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Why Southeast Asia must act on Rohingya crisis

Why Southeast Asia must act on Rohingya crisis
Published 15 May 2015   Follow @elliotbrennan

The unfolding humanitarian crisis in the waters off the west coast of Thailand and Malaysia, and in particular the response of Southeast Asian nations, is deplorable. 

With an estimated 7-8000 Rohingya and Bangladeshis stuck in squalid conditions on boats run by traffickers, the Malaysian and Indonesian governments have pushed back boats into international waters. Many have no access to food or fresh water.

On at least one occasion, Indonesia furnished a trafficking boat with supplies and pushed it back into international waters. The BBC's Jonathan Head reported that one boat carrying 350 people, refused entry into Thailand, was abandoned by its crew and left stranded. With few supplies, at least ten people had already died on that boat.The UNHCR estimates that 300 people have died at sea this year. That number looks set to increase dramatically. 

Borders have been locked down, with sea and air patrols in Malaysia and Indonesia monitoring waters and turning boats around. Malaysia's deputy home minister stated bluntly 'We don't want them to come here.'

This crisis is of the region's own making. It is the result of ASEAN’s non-interference policy, with states loathe to intervene in a crisis in Myanmar that has seen over 100,000 Rohingya pushed into internally displaced people camps. Similarly, Kuala Lumpur's quiet acceptance of migrants and refugees from Myanmar and Bangladesh in recent years has enticed more people to make the perilous sea journey to Malaysian shores. The UN estimates that 25,000 Rohingya and Bangladeshi people have gone to Malaysia since the beginning of the year to seek refuge from the deplorable conditions in IDP and refugee camps. [fold]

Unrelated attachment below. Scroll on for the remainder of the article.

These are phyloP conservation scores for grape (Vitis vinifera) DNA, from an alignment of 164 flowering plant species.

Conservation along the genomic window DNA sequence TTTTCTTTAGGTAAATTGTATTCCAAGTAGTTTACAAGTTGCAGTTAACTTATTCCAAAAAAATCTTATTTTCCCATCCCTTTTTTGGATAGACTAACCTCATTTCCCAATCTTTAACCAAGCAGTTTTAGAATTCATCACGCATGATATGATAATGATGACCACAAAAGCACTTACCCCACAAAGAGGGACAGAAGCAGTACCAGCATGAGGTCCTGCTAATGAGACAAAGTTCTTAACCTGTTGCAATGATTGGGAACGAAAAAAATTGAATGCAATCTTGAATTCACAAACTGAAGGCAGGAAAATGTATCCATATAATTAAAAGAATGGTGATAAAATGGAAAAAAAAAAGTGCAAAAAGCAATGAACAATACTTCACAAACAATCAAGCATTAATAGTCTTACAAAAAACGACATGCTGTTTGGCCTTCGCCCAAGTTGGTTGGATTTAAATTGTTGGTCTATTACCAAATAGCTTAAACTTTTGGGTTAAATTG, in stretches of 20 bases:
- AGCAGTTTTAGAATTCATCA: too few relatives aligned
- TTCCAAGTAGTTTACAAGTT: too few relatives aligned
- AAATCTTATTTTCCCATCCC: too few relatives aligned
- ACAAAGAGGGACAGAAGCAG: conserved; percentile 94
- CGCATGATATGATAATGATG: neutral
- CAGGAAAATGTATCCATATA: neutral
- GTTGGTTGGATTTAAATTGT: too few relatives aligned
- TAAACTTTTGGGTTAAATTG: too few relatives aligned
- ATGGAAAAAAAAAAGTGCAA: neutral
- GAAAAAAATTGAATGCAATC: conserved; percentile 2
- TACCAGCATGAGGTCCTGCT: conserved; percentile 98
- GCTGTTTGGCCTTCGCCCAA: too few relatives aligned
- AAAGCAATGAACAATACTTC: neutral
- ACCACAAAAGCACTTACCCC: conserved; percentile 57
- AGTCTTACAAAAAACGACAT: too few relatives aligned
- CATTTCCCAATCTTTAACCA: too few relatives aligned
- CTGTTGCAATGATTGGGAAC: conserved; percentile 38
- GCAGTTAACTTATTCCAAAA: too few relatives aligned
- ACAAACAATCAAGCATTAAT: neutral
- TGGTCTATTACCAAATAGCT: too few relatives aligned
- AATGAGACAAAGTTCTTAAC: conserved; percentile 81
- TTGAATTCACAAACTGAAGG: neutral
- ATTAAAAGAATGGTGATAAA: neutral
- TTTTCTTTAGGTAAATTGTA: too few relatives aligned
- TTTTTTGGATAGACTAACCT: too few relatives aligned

These actions have been a boon for traffickers and the waves of criminality they support. It has also supported corruption in Myanmar and in the Thai police and navy, entrenching the problem of corruption in a year when ASEAN is looking to solidify its association through enhaced EU-style ties. It also flies in the face of a commitment by the current ASEAN Chair, Malaysia,  for a 'people-centered ASEAN' community.  

But the blame doesn't just rest there. This crisis is also a result of foreign governments too wary to shake the apple cart in Myanmar before the country's November elections. They refuse to apply more pressure on Naypyidaw to resolve humanitarian crises that have seen 230,000 people displaced as a result of violence and discrimination.

All these states must recognise the impact that not rescuing boatloads of Muslim Rohingya may have on their own Muslim communities. From discussions I've had, the plight of the Rohingya has so far not been a dominant radicalising issue for Southeast Asian Muslims. But that may change. A demonstration of compassion for the plight of thousands of desperate Muslims at the mercy of traffickers would go a long way to cutting short such a narrative. If not, the stateless Rohingya may quickly become Southeast Asia's Palestinians, dividing the region. 

This must be a wake-up call for collective intervention in problems that have regional consequences. And it must start immediately or many thousands may perish at sea. Debates over settlement are secondary. Of first and greatest importance is rescuing those stuck at sea and bringing the traffickers to justice. 

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